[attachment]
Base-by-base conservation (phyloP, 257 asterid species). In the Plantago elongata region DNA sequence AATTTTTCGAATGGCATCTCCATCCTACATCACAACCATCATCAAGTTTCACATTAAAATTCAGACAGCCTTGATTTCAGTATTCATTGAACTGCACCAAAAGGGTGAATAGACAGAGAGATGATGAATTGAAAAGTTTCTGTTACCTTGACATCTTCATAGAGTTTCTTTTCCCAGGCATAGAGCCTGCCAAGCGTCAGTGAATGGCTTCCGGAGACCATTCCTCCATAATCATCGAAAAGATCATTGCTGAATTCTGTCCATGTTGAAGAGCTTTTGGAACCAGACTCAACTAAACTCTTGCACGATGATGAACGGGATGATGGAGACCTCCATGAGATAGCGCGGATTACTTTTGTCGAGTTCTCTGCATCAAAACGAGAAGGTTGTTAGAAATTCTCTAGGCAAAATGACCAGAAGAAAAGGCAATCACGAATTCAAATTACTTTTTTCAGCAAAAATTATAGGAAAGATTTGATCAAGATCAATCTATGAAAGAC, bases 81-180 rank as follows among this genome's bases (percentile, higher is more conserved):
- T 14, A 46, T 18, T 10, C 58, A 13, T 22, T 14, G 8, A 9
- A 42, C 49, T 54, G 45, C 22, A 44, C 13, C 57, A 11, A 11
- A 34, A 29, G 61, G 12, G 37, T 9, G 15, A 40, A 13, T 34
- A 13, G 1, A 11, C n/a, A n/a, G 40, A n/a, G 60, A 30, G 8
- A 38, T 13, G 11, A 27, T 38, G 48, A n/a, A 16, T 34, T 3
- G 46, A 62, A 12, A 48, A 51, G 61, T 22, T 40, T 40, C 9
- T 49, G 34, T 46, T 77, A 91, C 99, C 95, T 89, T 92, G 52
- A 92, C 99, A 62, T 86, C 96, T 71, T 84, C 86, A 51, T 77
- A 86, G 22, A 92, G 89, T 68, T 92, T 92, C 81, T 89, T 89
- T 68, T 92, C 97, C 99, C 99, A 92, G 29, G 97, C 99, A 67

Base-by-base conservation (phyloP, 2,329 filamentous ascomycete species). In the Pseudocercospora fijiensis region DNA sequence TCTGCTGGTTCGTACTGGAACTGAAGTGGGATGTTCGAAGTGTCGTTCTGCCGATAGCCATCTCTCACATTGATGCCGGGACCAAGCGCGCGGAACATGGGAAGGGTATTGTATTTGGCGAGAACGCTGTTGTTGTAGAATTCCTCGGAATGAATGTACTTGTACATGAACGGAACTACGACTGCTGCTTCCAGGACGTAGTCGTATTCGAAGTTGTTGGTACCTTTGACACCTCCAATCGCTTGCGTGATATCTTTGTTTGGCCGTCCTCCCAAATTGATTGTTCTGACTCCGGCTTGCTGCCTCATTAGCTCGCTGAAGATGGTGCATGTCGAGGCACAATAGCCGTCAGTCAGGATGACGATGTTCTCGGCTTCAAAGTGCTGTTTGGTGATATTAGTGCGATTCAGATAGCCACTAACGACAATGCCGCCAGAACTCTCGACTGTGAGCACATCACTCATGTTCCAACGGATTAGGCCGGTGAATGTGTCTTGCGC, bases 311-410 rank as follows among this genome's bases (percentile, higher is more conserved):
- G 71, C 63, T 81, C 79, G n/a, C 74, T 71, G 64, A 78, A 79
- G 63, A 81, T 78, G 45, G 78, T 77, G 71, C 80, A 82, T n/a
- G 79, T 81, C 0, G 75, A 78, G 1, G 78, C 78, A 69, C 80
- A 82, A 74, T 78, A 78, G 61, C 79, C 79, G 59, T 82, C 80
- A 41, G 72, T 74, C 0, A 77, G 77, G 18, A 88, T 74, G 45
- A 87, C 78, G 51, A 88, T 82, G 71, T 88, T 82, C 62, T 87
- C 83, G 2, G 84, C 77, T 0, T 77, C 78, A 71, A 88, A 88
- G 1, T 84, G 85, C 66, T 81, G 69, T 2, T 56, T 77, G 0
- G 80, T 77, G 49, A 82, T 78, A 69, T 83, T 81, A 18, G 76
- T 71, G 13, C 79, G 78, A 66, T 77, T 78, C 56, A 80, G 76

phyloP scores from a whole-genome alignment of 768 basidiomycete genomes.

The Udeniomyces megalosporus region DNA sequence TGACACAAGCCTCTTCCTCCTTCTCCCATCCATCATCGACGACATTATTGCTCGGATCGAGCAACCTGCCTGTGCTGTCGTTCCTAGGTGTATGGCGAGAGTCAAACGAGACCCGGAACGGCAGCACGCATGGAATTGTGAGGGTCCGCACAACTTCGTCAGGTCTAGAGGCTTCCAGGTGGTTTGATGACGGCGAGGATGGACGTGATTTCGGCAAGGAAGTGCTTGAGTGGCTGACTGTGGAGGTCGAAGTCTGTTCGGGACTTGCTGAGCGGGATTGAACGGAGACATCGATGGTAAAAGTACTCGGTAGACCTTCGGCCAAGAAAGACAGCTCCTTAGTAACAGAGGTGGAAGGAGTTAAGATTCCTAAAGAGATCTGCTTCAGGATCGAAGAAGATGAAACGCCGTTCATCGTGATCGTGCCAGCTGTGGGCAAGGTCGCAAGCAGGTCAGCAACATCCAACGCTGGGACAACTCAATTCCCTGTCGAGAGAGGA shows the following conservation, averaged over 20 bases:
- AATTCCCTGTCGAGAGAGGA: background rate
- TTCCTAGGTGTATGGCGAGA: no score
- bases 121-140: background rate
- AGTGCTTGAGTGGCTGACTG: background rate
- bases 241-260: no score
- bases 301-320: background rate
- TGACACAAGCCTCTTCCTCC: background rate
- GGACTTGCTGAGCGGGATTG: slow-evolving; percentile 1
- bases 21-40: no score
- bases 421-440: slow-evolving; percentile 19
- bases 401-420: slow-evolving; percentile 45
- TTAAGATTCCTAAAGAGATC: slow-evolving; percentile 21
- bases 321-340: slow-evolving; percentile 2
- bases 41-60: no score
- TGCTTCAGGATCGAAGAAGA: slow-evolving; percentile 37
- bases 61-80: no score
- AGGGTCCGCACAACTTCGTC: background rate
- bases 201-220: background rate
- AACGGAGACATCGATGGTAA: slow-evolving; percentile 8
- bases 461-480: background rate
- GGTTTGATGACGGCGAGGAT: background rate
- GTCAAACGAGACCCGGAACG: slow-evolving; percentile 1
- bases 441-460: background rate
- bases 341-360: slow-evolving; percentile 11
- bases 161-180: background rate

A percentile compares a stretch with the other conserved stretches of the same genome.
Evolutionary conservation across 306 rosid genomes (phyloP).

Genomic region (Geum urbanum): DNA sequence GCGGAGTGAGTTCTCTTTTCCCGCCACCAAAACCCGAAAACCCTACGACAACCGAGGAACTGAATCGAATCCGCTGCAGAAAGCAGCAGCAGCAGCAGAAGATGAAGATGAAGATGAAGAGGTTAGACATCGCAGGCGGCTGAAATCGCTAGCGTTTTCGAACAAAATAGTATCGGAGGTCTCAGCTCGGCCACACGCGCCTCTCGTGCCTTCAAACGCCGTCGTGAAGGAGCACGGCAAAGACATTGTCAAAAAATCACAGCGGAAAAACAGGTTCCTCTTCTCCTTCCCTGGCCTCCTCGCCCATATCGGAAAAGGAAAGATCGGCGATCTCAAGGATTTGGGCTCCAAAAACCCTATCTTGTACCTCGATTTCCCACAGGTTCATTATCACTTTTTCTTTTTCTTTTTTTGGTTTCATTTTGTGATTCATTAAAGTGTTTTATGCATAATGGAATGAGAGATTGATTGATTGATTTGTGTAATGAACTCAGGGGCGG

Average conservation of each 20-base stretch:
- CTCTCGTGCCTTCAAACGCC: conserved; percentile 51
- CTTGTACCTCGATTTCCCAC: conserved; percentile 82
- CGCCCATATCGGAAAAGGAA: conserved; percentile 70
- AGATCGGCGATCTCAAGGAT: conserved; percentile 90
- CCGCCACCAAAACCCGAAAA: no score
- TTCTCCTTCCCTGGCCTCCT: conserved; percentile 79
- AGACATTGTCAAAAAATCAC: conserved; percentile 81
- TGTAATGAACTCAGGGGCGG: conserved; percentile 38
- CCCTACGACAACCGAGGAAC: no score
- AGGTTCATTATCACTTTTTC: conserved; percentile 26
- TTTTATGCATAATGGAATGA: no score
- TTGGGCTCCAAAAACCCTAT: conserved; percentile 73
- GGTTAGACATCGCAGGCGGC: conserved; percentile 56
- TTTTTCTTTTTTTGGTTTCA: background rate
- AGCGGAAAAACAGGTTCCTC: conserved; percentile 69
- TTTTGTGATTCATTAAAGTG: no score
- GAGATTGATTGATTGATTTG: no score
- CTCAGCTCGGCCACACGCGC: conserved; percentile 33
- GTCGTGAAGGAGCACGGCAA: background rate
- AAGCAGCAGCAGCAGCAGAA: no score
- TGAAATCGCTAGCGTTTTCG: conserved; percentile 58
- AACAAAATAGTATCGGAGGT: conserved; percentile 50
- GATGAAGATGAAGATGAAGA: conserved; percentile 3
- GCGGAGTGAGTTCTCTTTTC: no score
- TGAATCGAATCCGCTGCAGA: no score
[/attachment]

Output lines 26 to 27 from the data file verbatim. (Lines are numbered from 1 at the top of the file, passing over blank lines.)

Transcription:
- TTCCTAGGTGTATGGCGAGA: no score
- bases 121-140: background rate